How to Stop Being Ghosted with Clear Next Steps
Tell me if this sounds familiar:
You finish up a great meeting with a prospect and they say, “This was really great, can you send me something to look over and we’ll talk next week?”
You agree to send more information or even send a proposal or a quote.
Everyone leaves on a good note, you set a task to follow up and when that day comes, you pick up the phone to call them and your heart sinks… it went to voicemail.
You send a follow up email… call back again a few days later…
First things first, why does this happen?
If this has happened to you, here are a few questions to ask yourself to help diagnose what might be happening:
Reason #1: Did that person feel comfortable enough to say “No” if it wasn’t a fit?
This is one of the reasons we all hate the traditional salespeople… They won’t accept no for an answer, even if it’s not a fit.
Reason #2: Did I confuse them by talking about my service or products and not asking enough questions?
Did I spend the entire time talking about my product or service? (Only to make them feel lost or confused?)
Reason #3: Did I overcomplicate the process?
When I go to follow up a week later and they were secretly overwhelmed… how likely are they to use up brain space to deal with this?
How can we keep this from happening?
Set The Stage by Creating an Environment of Trust
From the very beginning, pay attention to how this person processes information. Pay attention to how they interact. Do they focus on the details or do they prefer the summary? Are they talkative or do they prefer to get to the point? Create an environment of trust by paying attention to how they interact and acting accordingly (match & mirror).
Emphasize that “No” is okay in the beginning.
How do we overcome the other person’s fear that we’re going to talk them into something they don’t want or need? Emphasize in the very beginning that “No” is a perfectly acceptable outcome.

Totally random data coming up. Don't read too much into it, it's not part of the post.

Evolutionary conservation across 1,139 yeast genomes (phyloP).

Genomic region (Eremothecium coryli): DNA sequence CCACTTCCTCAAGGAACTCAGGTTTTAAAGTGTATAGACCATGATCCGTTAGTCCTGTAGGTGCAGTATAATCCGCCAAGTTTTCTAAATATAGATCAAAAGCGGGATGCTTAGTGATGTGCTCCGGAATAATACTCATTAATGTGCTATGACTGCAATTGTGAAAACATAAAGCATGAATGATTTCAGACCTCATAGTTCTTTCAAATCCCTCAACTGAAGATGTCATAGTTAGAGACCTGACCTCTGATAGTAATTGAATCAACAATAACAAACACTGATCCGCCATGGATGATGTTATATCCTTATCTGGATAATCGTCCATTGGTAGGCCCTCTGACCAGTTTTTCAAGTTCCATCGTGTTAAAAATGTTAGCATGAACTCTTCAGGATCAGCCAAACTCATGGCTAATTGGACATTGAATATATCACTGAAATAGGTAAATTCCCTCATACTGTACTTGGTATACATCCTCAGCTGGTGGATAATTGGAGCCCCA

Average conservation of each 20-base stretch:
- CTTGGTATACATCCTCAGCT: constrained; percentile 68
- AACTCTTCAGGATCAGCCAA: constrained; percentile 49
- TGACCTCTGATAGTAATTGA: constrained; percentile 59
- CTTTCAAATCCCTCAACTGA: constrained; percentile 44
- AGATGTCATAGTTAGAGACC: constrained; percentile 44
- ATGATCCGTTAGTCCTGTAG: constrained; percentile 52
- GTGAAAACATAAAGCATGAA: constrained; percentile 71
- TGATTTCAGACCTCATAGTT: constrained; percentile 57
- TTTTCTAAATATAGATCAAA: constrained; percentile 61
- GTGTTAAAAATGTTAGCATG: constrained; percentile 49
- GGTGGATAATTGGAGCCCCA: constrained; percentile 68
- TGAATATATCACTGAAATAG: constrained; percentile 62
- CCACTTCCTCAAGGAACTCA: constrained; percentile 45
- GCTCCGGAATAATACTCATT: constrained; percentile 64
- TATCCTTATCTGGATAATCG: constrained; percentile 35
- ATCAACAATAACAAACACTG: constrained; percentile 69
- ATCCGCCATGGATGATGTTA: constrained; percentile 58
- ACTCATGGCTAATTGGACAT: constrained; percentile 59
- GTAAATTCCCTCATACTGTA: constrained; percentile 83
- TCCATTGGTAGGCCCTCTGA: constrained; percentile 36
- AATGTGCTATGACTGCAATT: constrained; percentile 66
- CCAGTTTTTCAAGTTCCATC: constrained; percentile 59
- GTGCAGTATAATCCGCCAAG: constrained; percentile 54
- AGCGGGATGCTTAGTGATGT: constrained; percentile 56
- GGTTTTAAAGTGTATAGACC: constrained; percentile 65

Clarify What We’re Deciding On & What Happens At The End
In order to be great at our job as salespeople, we have to be really good at facilitating decisions. With that in mind, clarify what decision are we working towards in any sales conversation? Realistically, what could happen at the end? Is it a “Yes/No” at the end? Are we deciding if it makes sense to involve other people in the process here?
If it’s not “No,” Get Something on The Calendar
At the end of the meeting, there can only be three potential outcomes.
- Disqualified - not a fit, part ways friends.
- Involve Others - They’re qualified but need to involve other people in the process.
- Qualified - They’re qualified, continue forward.
If it’s the first scenario - hopefully we emphasized that “No” is okay at the beginning, this can end smoothly and we part ways as friends.
If it’s the second or third scenario, get something on the calendar for the future. This is the part where we get tripped up. For example, if you’re creating a proposal, schedule a “Rough Draft Review” instead of sending it over. If other people need to be involved, get the next meeting scheduled now.
Bottom line… if you set a meeting on the calendar, you’ll drastically decrease the amount of ghosted “follow up calls” and save everyone involved a lot of time and mental energy.